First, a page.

But, in short, there may well have been an individual by this name on board the frigate South Carolina, either as a "volunteer" or in some other capacity, on one of her two voyages. But, this person's identity and services to the frigate and her contributions to the winning of the independence of America from British domination may well be lost to history.
Lastly, there is the reference to the individual ------ Soule or ------ Soull. There is the reference in the section of Dr. Lewis's work, Neptune's Militia, entitled, "Appendix: Crew and Marines of the South Carolina", page 166, to:
------ Soule (Soull?) Recruiting officer
The only other reference to ------ Soule is as follows and appears on page 198, note 9 of Dr. Lewis's work, Neptune's Militia. It states that "John Fox noted in his pension application that seventy marines for the South Carolina were marched from Reading to Wilmington. An officer named Soule (Edward Scull) recruited [John] Fox and Michael Spatz." From this citation, it would appear that even Dr. James A. Lewis, the author of Neptune's Militia, identified this person as "Edward Scull". This is the only reference to ------ Soule or ------ Soull in Dr. Lewis's work, Neptune's Militia or anywhere else for that matter. He is not mentioned in any of the contemporary pension applications or in any of the sources cited above in this post.
As to the"position" citation of "Recruiting officer" for ------ Soule (Soull?), Edward Scull, Lieutenant of marines, was first and foremost in the history of the frigate South Carolina a recruiting officer. He was dispatched into the hinterlands of Pennsylvania with authority to raise a company of marines from the inhabitants. Whether through trickery or persuasion, he convinced at least seventy men to enlist as marines on board the frigate South Carolina. He then marched them back to Wilmington, PA where the frigate was moored. Thus, the writer of this blog feels that these two individuals are one in the same person in reality. That individual is Edward Scull, Lieutenant of marines.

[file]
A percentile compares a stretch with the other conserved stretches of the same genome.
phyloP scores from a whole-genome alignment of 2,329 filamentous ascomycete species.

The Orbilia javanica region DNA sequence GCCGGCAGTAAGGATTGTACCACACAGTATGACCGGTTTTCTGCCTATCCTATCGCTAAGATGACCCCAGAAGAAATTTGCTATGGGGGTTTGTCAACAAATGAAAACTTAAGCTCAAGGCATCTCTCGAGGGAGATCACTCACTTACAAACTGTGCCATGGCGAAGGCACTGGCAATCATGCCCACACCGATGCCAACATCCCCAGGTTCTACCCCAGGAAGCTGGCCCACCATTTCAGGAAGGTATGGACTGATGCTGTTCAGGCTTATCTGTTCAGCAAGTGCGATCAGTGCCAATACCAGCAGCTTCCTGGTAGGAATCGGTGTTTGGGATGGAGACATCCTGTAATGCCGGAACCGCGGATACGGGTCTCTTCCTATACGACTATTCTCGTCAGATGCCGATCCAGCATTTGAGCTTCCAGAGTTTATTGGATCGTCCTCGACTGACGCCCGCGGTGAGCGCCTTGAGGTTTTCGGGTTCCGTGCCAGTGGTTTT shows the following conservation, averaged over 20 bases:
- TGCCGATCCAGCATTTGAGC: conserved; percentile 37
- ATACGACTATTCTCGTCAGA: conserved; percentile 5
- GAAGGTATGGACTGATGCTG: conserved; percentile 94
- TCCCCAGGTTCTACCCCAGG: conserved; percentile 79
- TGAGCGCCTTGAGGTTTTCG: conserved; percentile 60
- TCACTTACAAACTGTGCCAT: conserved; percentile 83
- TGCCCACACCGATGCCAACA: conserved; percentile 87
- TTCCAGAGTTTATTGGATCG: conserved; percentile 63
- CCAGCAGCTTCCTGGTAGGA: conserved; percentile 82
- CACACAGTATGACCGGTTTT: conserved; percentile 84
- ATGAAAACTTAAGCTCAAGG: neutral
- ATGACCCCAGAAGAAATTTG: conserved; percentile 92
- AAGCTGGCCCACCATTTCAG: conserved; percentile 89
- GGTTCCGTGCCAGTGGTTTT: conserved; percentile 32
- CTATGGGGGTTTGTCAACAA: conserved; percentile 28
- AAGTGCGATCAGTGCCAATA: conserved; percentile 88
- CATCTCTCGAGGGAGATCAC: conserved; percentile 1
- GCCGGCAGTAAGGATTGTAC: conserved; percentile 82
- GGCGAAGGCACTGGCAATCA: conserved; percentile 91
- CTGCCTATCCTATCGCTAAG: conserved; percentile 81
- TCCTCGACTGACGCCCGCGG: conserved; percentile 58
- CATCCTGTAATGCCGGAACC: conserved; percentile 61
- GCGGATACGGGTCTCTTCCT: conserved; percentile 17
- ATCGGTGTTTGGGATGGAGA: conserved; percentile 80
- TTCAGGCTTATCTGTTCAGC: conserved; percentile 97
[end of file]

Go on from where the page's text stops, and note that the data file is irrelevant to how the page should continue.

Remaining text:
Just with the information gathered together here, there is overwhelming evidence in favor of citing this individual definitively as "Edward Scull, Lieutenant of marines". This specific individual is cited in two contemporary pension applications, those of John Fox and Jacob Fleisher, as being the "officer" that recruited them in the same locale, Reading, PA. He is cited as "Edward Scull" both in Bobby Gilmer Moss's work as well as in Janie Revill's work. Also, in Dr. Lewis's work, Neptune's Militia, in the footnote's section of the work, the mysterious ------ Soule is cross-referenced as "Edward Scull". Evidence weighs heavily in favor for the existence and service of Edward Scull and, possibly, Edward Scull alone.
But, there is one tantalizing question yet to be answered. Was Edward Scull, Lieutenant of marines, on board the frigate South Carolina when she set sail on her last voyage? Was he there when she confronted her three British counterparts off of Cape Henlopen and engaged in an 18-hour long chase and fight before striking her colors to them? Did he spend time in incarceration in New York City, then under British control, before being paroled? The final supporting statement by John Fox and Michael Spatz for Jacob Fleisher's pension application seem to support this view. But, we may well have no way of ever knowing for sure. An enigma to the very end was Edward Scull, Lieutenant of marines, on board the frigate South Carolina.